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Common problems with student landlords and how to deal with them

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last updated: 13 Jun 2016 report a problem

common problems with student landlords and how to deal with them

Landlords don’t have a particularly fantastic reputation, let’s face it, and student landlords even less so. There are some landlords out there who just want to provide you with a great property to live in, in return for a fair rent. And then there are others could just want the money and don’t care about anything else. Although you can’t always avoid the ‘bad’ landlords, it’s a good idea to go in with your eyes open so here are three of the most common issues with student landlords and how you can deal with them:

Landlords who won’t do repairs. This is a common problem for all tenants. Your landlord is obliged to keep the property in a decent state of repair, free from hazards and water tight. Your tenancy agreement will also usually require that the boiler is maintained and kept functioning by the landlord too.

What to do: start with a dated, signed letter that sets out what the issue is, how long it has been going on and what you want done about it, and when. You can highlight where your landlord is in breach of your tenancy agreement and if there is something that might be causing a health hazard. Citizens Advice, the Student Union and your local Environmental Health Department are all useful for information, advice and action.

What not to do: stop paying rent. If you do this then you are in breach of your tenancy agreement and can be evicted (although note: from 01/10/15 it is now against the law for landlords to carry out a ‘revenge eviction’ which is where they are removing a tenant because that tenant has complained about something like disrepair).

Landlords who think they live with you. When you rent a property from a landlord under an Assured Shorthold Tenancy you are paying for exclusive possession. This means that, as long as you’re not breaching the terms of the contract and you’re paying your rent, you temporarily ‘own’ the space. As a result, the landlord – or the agent or anyone they employ, including people doing repairs – must give you 24 hours notice before coming into the property and must get your consent to do so. You can refuse as long as you suggest a more convenient time if it’s for something that the tenancy requires, such as repairs or maintenance.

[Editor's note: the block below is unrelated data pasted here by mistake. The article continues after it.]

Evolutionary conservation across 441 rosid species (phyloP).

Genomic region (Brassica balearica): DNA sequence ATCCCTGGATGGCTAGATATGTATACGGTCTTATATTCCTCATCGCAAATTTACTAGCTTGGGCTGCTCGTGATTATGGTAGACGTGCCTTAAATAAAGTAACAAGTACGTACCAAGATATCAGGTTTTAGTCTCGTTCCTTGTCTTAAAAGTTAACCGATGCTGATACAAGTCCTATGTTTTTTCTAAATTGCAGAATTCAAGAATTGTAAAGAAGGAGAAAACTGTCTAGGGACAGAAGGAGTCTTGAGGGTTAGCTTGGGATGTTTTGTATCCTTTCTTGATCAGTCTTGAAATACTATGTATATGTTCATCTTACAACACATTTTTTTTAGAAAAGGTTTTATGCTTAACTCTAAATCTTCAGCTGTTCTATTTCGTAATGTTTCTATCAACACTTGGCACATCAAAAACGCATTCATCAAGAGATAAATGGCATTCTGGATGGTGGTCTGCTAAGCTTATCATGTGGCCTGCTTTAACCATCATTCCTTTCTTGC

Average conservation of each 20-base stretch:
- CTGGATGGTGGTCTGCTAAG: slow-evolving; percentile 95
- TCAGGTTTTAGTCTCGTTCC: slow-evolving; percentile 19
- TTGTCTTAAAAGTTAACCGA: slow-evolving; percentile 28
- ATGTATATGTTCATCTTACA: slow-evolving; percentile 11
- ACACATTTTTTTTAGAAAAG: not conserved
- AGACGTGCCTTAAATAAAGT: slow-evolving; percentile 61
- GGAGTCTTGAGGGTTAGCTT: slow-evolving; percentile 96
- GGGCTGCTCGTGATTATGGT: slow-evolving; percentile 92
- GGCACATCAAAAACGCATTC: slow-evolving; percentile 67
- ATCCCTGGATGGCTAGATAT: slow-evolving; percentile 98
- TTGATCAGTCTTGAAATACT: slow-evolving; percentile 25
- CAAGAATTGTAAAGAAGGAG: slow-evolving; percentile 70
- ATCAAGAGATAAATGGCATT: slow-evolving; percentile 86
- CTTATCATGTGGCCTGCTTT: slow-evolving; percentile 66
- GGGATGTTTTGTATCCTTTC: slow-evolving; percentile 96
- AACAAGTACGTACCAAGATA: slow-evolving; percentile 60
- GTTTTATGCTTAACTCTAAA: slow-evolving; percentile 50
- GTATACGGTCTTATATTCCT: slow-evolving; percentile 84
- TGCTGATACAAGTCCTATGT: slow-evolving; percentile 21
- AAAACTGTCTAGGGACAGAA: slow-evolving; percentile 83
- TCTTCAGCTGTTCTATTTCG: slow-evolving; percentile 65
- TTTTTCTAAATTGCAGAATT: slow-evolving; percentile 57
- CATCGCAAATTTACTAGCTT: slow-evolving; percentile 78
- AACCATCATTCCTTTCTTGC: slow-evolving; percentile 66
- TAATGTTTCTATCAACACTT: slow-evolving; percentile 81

What to do: if your landlord/agent/landlord’s handyman is constantly walking in then remind them in a polite email that they need to give you 24 hours notice at all times. If they just carry on try another email stating that they are trespassing if they enter without consent and also risk committing the crime of harassment, as well as breaching the quiet enjoyment right allowed to you by law. If it gets really bad, call the police.

What not to do: scream at the landlord every time they come in or never let them in at all.

Landlords who want to keep your deposit. The most common problem of all for students is mean landlords who don’t spend any money getting the property ready for the move in date and then try and keep your entire deposit on the basis of fanciful claims for breakages. Many will often try to justify keeping the deposit for ‘re-decoration’ or something along those lines. Your deposit is to pay for damage only, to compensate the landlord for any loss they have suffered as a result of you living there. It is not for general wear and tear or for decoration (see Deposits section for more information).

What to do: if your landlord suggests deductions you don’t agree with, put in writing your suggested deductions (or just state you don’t agree with any of them if that’s the case). Raise a dispute with the protection scheme that holds your deposit and the landlord will then have to prove the right to make the deductions.

What not do to: trash the property because you’re probably not going to get your deposits back anyway. If you do more damage than the value of the deposit then the landlord can take you to court for the rest.

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